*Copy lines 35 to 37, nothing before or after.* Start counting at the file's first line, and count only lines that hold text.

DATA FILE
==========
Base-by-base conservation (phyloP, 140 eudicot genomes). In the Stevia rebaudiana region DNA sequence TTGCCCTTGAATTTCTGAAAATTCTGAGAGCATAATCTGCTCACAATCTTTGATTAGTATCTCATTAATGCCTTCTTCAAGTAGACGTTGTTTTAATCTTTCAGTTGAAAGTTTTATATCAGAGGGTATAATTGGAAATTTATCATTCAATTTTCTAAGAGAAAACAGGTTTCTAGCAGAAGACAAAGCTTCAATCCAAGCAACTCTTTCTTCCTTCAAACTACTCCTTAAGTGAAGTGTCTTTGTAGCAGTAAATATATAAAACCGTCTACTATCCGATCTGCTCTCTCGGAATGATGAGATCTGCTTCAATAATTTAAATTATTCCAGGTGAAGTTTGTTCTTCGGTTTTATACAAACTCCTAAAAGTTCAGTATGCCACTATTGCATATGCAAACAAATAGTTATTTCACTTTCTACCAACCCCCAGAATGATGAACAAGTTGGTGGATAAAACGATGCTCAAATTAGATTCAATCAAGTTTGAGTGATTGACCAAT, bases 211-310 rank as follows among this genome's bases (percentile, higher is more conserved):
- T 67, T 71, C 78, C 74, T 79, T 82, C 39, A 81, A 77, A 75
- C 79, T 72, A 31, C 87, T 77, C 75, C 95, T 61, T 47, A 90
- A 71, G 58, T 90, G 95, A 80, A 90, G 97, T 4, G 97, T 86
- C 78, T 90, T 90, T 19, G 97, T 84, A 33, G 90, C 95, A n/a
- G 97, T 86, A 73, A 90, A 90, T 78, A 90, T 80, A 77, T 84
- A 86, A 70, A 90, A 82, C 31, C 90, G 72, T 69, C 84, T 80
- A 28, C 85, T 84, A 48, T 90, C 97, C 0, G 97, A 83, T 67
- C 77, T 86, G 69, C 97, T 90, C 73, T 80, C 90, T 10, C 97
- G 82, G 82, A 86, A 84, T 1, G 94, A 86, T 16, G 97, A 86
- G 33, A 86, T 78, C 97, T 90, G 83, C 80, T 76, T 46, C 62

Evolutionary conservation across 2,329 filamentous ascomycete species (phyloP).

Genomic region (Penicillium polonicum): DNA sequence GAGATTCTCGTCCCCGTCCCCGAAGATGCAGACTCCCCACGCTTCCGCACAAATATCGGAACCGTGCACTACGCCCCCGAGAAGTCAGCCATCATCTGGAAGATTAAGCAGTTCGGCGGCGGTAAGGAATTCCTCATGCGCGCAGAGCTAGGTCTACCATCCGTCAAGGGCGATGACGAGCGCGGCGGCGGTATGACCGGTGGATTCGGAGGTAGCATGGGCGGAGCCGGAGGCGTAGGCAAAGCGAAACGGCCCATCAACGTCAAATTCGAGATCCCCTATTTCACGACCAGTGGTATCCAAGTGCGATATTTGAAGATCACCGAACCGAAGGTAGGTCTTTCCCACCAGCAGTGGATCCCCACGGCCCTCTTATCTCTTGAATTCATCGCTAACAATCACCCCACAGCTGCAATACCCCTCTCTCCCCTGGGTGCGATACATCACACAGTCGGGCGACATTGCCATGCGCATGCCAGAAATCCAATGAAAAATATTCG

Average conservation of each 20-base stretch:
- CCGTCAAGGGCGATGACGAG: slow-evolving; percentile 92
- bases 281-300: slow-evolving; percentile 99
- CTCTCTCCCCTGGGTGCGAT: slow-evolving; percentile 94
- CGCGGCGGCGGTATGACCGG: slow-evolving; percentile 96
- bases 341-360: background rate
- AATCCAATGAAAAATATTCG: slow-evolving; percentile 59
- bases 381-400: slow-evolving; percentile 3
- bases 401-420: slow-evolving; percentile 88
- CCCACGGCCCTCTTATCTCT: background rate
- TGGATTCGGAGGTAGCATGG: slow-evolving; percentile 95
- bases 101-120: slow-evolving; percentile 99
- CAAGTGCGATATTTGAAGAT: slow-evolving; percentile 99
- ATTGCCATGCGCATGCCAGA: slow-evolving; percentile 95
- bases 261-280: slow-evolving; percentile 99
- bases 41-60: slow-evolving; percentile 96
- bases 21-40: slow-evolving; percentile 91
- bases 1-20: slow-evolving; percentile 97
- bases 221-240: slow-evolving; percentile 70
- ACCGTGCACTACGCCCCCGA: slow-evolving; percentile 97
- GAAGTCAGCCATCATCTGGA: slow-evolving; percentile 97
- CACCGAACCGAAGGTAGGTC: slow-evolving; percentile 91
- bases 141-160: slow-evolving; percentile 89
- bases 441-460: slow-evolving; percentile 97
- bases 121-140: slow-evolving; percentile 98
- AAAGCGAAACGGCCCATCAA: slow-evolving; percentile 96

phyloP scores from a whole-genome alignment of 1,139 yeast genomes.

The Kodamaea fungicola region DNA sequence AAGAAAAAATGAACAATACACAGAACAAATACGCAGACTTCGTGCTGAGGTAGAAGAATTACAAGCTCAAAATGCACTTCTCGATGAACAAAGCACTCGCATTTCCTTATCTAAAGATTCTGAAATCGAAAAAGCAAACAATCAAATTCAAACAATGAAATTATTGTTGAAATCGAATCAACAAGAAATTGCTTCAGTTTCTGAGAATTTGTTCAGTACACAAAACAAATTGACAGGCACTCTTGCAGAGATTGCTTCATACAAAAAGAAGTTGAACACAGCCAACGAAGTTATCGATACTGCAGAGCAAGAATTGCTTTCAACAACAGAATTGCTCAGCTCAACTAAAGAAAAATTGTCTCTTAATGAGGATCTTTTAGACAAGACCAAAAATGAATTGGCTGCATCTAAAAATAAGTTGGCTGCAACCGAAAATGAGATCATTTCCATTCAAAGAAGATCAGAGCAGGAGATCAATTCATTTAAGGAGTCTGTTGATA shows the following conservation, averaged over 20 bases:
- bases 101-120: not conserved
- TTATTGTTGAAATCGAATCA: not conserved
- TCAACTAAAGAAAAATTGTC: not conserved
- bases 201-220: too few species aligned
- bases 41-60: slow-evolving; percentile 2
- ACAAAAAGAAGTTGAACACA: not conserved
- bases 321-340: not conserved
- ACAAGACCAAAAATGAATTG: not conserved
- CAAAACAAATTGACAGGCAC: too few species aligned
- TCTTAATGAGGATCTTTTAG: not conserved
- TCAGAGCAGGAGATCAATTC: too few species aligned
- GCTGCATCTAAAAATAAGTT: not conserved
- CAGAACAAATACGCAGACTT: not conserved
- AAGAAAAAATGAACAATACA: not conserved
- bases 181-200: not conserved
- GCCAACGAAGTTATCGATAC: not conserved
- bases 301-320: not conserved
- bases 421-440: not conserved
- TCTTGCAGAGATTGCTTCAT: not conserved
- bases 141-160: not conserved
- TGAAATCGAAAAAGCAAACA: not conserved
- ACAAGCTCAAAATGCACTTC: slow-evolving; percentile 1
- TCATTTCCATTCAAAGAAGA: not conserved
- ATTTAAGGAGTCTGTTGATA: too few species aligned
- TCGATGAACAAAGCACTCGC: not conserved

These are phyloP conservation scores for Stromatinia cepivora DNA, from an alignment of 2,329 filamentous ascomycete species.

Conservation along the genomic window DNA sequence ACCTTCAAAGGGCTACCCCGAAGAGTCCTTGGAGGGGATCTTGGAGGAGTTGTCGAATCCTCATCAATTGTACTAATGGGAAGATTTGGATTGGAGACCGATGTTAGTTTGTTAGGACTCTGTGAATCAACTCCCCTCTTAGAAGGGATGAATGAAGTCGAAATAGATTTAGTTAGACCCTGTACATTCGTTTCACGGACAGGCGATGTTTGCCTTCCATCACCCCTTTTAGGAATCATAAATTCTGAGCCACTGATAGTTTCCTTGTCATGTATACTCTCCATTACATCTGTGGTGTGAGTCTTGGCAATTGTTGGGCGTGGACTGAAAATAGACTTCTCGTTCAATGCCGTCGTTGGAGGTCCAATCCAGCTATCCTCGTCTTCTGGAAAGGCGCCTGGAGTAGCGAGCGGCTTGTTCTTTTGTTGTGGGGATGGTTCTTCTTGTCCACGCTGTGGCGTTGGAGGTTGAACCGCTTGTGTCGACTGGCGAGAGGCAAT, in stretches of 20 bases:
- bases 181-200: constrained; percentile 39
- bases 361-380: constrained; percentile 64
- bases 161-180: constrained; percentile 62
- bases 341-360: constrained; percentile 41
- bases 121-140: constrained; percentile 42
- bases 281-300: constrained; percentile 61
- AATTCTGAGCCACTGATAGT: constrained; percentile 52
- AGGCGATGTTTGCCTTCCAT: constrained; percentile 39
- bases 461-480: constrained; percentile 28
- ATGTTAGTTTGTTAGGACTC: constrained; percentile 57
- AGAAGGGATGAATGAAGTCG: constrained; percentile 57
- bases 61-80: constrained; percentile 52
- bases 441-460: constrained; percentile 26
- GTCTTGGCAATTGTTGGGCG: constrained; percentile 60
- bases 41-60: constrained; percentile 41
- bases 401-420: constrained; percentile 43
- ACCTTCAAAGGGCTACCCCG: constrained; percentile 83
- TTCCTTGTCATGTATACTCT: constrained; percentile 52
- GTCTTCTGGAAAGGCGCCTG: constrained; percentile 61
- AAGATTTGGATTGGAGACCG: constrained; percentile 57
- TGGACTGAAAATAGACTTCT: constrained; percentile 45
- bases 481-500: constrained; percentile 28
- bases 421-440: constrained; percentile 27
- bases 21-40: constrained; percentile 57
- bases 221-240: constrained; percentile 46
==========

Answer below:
- CACCGAACCGAAGGTAGGTC: slow-evolving; percentile 91
- bases 141-160: slow-evolving; percentile 89
- bases 441-460: slow-evolving; percentile 97